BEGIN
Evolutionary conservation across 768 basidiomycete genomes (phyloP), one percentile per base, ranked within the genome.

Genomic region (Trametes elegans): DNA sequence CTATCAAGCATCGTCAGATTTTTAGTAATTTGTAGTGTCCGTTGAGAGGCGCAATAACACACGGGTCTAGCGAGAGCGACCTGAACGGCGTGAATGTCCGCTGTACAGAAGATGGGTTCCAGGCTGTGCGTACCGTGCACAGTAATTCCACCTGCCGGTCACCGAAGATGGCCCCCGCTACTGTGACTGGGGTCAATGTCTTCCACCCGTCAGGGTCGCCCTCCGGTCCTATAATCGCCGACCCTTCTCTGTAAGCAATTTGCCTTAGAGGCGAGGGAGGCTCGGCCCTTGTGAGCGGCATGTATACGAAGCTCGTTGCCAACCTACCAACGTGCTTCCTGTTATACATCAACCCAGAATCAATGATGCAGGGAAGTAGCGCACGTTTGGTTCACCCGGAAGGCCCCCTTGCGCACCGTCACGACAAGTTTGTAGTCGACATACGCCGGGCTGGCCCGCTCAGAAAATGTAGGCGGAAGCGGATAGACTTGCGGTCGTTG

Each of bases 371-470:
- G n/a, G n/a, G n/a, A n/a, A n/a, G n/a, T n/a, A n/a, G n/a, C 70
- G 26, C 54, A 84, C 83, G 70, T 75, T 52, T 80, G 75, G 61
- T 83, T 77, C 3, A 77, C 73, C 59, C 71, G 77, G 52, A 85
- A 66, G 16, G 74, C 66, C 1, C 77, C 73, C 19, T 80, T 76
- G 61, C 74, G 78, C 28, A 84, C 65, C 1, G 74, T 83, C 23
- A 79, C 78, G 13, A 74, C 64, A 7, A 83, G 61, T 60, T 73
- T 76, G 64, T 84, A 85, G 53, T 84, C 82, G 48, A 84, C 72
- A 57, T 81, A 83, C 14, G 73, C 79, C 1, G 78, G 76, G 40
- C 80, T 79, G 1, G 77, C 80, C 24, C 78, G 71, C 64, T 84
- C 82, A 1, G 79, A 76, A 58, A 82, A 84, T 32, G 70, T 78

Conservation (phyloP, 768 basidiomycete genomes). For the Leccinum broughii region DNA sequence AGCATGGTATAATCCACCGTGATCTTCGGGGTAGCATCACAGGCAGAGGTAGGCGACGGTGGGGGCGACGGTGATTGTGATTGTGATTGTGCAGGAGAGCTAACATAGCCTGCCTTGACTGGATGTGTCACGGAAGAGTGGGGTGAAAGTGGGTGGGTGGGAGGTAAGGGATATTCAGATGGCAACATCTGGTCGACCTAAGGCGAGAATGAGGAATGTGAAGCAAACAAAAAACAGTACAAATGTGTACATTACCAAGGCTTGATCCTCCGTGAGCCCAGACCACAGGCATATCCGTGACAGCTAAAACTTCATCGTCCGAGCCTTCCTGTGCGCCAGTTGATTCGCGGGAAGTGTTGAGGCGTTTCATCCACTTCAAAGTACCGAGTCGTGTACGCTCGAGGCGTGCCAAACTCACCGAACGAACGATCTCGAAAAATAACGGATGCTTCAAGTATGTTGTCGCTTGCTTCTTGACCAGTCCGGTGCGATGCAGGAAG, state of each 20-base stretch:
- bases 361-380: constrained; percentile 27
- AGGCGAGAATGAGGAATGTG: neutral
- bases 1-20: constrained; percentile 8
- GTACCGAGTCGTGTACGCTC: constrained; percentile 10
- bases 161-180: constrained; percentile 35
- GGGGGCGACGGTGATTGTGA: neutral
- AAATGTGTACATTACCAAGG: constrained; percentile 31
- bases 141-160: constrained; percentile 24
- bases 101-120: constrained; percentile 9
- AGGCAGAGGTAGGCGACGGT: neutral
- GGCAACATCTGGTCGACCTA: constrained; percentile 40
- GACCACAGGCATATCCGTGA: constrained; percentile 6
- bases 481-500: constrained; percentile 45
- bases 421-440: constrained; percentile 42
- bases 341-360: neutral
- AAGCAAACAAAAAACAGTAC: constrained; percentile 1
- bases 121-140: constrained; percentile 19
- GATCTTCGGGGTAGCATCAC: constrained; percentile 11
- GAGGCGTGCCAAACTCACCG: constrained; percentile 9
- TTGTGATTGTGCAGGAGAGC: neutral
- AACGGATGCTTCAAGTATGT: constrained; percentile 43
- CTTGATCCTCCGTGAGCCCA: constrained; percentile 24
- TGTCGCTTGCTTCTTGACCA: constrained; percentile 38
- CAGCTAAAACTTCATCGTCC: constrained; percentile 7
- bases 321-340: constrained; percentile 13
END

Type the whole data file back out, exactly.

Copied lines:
Evolutionary conservation across 768 basidiomycete genomes (phyloP), one percentile per base, ranked within the genome.

Genomic region (Trametes elegans): DNA sequence CTATCAAGCATCGTCAGATTTTTAGTAATTTGTAGTGTCCGTTGAGAGGCGCAATAACACACGGGTCTAGCGAGAGCGACCTGAACGGCGTGAATGTCCGCTGTACAGAAGATGGGTTCCAGGCTGTGCGTACCGTGCACAGTAATTCCACCTGCCGGTCACCGAAGATGGCCCCCGCTACTGTGACTGGGGTCAATGTCTTCCACCCGTCAGGGTCGCCCTCCGGTCCTATAATCGCCGACCCTTCTCTGTAAGCAATTTGCCTTAGAGGCGAGGGAGGCTCGGCCCTTGTGAGCGGCATGTATACGAAGCTCGTTGCCAACCTACCAACGTGCTTCCTGTTATACATCAACCCAGAATCAATGATGCAGGGAAGTAGCGCACGTTTGGTTCACCCGGAAGGCCCCCTTGCGCACCGTCACGACAAGTTTGTAGTCGACATACGCCGGGCTGGCCCGCTCAGAAAATGTAGGCGGAAGCGGATAGACTTGCGGTCGTTG

Each of bases 371-470:
- G n/a, G n/a, G n/a, A n/a, A n/a, G n/a, T n/a, A n/a, G n/a, C 70
- G 26, C 54, A 84, C 83, G 70, T 75, T 52, T 80, G 75, G 61
- T 83, T 77, C 3, A 77, C 73, C 59, C 71, G 77, G 52, A 85
- A 66, G 16, G 74, C 66, C 1, C 77, C 73, C 19, T 80, T 76
- G 61, C 74, G 78, C 28, A 84, C 65, C 1, G 74, T 83, C 23
- A 79, C 78, G 13, A 74, C 64, A 7, A 83, G 61, T 60, T 73
- T 76, G 64, T 84, A 85, G 53, T 84, C 82, G 48, A 84, C 72
- A 57, T 81, A 83, C 14, G 73, C 79, C 1, G 78, G 76, G 40
- C 80, T 79, G 1, G 77, C 80, C 24, C 78, G 71, C 64, T 84
- C 82, A 1, G 79, A 76, A 58, A 82, A 84, T 32, G 70, T 78

Conservation (phyloP, 768 basidiomycete genomes). For the Leccinum broughii region DNA sequence AGCATGGTATAATCCACCGTGATCTTCGGGGTAGCATCACAGGCAGAGGTAGGCGACGGTGGGGGCGACGGTGATTGTGATTGTGATTGTGCAGGAGAGCTAACATAGCCTGCCTTGACTGGATGTGTCACGGAAGAGTGGGGTGAAAGTGGGTGGGTGGGAGGTAAGGGATATTCAGATGGCAACATCTGGTCGACCTAAGGCGAGAATGAGGAATGTGAAGCAAACAAAAAACAGTACAAATGTGTACATTACCAAGGCTTGATCCTCCGTGAGCCCAGACCACAGGCATATCCGTGACAGCTAAAACTTCATCGTCCGAGCCTTCCTGTGCGCCAGTTGATTCGCGGGAAGTGTTGAGGCGTTTCATCCACTTCAAAGTACCGAGTCGTGTACGCTCGAGGCGTGCCAAACTCACCGAACGAACGATCTCGAAAAATAACGGATGCTTCAAGTATGTTGTCGCTTGCTTCTTGACCAGTCCGGTGCGATGCAGGAAG, state of each 20-base stretch:
- bases 361-380: constrained; percentile 27
- AGGCGAGAATGAGGAATGTG: neutral
- bases 1-20: constrained; percentile 8
- GTACCGAGTCGTGTACGCTC: constrained; percentile 10
- bases 161-180: constrained; percentile 35
- GGGGGCGACGGTGATTGTGA: neutral
- AAATGTGTACATTACCAAGG: constrained; percentile 31
- bases 141-160: constrained; percentile 24
- bases 101-120: constrained; percentile 9
- AGGCAGAGGTAGGCGACGGT: neutral
- GGCAACATCTGGTCGACCTA: constrained; percentile 40
- GACCACAGGCATATCCGTGA: constrained; percentile 6
- bases 481-500: constrained; percentile 45
- bases 421-440: constrained; percentile 42
- bases 341-360: neutral
- AAGCAAACAAAAAACAGTAC: constrained; percentile 1
- bases 121-140: constrained; percentile 19
- GATCTTCGGGGTAGCATCAC: constrained; percentile 11
- GAGGCGTGCCAAACTCACCG: constrained; percentile 9
- TTGTGATTGTGCAGGAGAGC: neutral
- AACGGATGCTTCAAGTATGT: constrained; percentile 43
- CTTGATCCTCCGTGAGCCCA: constrained; percentile 24
- TGTCGCTTGCTTCTTGACCA: constrained; percentile 38
- CAGCTAAAACTTCATCGTCC: constrained; percentile 7
- bases 321-340: constrained; percentile 13